sustainable-fashion
Environmental News for a Healthier Planet and Life

sustainable fashion

In 1960, 97 percent of the fibers used in clothing came from natural materials. Today that number has fallen to 35 percent. But sustainable fashion veteran Isaac Nichelson wants to reverse that trend.

His company, Circular Systems S.P.C. (Social Purpose Corp.), has developed an innovative technology for turning food waste into thread, according to a Fast Company profile published Friday.

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Elise Lockwood

If you wear bras, chances are you haven't thought too much about their environmental impact. But bras can be made from a variety of unsustainable materials, from water-intensive cotton, to spandex, to petroleum-based polyurethane foam for padding. So once they're tossed, these synthetic fabrics will sit in landfills and take forever to disappear.

It's no wonder Australian lingerie designer Stephanie Devine launched The Very Good Bra, the world's first zero-waste bra.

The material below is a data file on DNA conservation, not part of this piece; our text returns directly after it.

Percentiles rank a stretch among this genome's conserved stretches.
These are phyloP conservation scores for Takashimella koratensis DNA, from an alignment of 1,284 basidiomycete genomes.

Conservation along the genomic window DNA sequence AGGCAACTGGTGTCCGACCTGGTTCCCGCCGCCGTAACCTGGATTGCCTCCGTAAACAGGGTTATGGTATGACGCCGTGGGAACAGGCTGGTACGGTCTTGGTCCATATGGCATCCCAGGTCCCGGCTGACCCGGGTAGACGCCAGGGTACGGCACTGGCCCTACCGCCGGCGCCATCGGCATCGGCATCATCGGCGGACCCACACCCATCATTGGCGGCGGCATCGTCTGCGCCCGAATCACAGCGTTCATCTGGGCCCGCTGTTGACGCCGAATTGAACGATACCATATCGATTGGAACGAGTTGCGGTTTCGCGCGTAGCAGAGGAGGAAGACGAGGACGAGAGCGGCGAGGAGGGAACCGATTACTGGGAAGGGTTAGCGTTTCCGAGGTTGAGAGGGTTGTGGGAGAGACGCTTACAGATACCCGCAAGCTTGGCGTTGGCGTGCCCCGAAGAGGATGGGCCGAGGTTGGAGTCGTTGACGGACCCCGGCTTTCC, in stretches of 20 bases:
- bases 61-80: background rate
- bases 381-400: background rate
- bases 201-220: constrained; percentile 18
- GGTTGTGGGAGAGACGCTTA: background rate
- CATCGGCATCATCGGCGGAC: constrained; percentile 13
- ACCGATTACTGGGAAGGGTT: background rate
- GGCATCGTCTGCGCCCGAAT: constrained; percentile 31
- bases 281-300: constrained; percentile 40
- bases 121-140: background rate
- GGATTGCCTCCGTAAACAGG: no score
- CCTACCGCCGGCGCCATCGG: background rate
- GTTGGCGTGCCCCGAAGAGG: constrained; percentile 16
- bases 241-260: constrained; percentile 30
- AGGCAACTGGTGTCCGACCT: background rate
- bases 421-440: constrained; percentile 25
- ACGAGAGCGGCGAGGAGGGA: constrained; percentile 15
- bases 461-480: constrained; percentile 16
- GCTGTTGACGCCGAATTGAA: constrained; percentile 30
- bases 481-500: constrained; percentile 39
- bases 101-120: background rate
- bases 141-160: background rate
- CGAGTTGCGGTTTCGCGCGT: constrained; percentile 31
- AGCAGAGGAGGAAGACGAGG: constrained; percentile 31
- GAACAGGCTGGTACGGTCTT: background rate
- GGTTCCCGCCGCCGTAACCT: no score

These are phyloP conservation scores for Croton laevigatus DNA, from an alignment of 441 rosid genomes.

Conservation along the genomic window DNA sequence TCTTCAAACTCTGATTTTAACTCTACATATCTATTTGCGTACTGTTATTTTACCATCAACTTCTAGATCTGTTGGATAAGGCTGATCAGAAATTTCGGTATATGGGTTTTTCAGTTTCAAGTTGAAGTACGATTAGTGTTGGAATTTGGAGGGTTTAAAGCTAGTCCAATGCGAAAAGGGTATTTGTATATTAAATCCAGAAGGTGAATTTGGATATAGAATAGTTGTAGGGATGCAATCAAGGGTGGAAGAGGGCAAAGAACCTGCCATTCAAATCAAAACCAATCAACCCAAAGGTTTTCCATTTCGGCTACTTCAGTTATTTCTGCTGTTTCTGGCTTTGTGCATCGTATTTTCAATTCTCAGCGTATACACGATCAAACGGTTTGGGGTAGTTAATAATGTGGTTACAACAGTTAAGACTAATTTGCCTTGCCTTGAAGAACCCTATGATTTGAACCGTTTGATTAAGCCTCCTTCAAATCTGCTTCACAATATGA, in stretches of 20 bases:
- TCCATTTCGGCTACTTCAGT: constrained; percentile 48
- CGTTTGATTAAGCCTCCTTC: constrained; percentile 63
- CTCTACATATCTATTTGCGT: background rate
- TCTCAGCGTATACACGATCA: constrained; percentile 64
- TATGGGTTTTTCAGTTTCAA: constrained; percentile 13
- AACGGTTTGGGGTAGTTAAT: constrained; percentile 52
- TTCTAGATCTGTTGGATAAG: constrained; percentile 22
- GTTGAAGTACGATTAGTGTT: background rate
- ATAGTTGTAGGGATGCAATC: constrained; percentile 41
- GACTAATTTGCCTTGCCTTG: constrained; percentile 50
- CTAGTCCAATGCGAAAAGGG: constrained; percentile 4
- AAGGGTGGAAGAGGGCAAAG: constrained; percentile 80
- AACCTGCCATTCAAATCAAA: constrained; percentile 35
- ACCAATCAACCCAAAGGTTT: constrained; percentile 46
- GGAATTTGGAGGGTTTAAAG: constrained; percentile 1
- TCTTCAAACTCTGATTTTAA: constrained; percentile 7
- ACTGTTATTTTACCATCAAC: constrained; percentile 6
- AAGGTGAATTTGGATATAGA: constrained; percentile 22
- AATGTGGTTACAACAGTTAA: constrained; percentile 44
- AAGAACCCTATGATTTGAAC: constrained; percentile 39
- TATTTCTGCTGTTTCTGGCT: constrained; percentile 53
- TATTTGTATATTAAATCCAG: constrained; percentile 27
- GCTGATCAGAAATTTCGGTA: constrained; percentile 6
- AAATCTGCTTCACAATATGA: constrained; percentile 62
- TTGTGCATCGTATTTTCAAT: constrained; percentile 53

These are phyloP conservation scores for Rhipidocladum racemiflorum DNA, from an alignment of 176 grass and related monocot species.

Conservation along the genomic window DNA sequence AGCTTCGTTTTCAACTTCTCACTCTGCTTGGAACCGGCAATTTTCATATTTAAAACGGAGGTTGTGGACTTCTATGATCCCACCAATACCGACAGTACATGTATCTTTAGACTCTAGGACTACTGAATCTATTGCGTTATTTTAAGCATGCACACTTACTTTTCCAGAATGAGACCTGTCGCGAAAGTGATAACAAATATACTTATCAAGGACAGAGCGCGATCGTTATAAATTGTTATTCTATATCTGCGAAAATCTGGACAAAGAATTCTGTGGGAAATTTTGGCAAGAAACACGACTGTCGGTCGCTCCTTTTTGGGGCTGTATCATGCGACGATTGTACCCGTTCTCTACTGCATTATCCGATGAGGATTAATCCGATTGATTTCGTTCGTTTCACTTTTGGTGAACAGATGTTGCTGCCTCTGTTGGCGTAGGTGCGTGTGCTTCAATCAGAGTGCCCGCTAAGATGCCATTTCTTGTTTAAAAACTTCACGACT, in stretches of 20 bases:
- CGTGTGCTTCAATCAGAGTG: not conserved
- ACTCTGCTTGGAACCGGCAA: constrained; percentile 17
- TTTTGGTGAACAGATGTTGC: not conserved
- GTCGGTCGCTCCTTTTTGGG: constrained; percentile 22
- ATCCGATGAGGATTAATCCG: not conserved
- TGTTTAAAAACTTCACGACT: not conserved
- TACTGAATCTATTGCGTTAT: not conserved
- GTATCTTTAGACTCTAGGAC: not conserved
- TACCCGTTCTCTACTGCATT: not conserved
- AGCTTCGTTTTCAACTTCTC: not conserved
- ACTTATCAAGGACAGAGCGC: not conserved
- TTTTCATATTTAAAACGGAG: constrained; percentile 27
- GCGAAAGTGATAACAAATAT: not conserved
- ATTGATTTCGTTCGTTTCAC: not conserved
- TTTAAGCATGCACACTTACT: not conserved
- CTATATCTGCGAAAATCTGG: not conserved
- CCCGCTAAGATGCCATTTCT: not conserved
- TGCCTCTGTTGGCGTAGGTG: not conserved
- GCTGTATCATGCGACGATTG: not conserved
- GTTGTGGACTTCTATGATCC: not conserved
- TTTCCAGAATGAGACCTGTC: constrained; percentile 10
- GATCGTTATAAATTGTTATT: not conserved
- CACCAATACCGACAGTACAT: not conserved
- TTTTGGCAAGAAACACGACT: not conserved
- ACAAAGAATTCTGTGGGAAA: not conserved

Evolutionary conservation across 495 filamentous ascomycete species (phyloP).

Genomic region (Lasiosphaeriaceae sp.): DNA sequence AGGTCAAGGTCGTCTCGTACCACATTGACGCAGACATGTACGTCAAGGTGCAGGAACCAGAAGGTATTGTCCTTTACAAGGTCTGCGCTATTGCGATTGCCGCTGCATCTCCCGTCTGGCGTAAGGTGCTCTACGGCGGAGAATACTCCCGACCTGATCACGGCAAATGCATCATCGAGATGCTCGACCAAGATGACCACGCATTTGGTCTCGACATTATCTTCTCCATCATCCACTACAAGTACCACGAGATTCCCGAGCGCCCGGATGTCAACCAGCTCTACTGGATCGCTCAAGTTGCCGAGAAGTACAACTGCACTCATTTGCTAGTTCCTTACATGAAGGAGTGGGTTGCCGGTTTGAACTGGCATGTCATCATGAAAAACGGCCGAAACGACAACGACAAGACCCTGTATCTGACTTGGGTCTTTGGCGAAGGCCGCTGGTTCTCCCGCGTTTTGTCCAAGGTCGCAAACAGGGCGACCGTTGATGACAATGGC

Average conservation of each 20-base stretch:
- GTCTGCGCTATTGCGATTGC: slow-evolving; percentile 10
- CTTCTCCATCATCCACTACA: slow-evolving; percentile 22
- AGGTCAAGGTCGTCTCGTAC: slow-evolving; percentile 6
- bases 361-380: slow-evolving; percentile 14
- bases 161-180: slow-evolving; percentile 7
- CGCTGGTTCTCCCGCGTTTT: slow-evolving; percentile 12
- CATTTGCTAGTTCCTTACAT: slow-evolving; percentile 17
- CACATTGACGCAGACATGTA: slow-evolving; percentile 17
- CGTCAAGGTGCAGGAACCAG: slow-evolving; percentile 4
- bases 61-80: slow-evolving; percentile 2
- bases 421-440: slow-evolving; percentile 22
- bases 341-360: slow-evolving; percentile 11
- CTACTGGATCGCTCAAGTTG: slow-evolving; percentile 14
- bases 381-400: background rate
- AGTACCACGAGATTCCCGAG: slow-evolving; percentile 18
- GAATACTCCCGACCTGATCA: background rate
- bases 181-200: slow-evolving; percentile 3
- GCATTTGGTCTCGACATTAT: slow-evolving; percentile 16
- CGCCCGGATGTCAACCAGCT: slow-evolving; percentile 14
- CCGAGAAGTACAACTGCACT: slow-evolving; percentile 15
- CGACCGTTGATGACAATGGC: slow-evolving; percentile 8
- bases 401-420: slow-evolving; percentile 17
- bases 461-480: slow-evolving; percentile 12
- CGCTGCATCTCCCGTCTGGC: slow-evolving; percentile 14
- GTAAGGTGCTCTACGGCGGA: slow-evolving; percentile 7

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waterlust.com / @tulasendlesssummer_sierra .

Each product featured here has been independently selected by the writer. If you make a purchase using the links included, we may earn commission.

The bright patterns and recognizable designs of Waterlust's activewear aren't just for show. In fact, they're meant to promote the conversation around sustainability and give back to the ocean science and conservation community.

Each design is paired with a research lab, nonprofit, or education organization that has high intellectual merit and the potential to move the needle in its respective field. For each product sold, Waterlust donates 10% of profits to these conservation partners.

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Clothes swapping party in Hannover, Germany hosted by Greenpeace. Michael Loewa / Greenpeace

By Gabriele Salari

The fashion industry is considered to be one of the most polluting in the world. Its material-intensive business model relies heavily on our addiction to overconsumption and feeds the destruction of the planet.

There is one way to solve the problem: slowing down fashion. We need a model that doesn't compromise on ethical, social and environmental values and involves customers, rather than encouraging them to binge buy ever-changing trends.

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President Donald Trump's promise to bring back American manufacturing has a big problem—his daughter Ivanka's fashion empire is mostly manufactured overseas, mainly in Asia.

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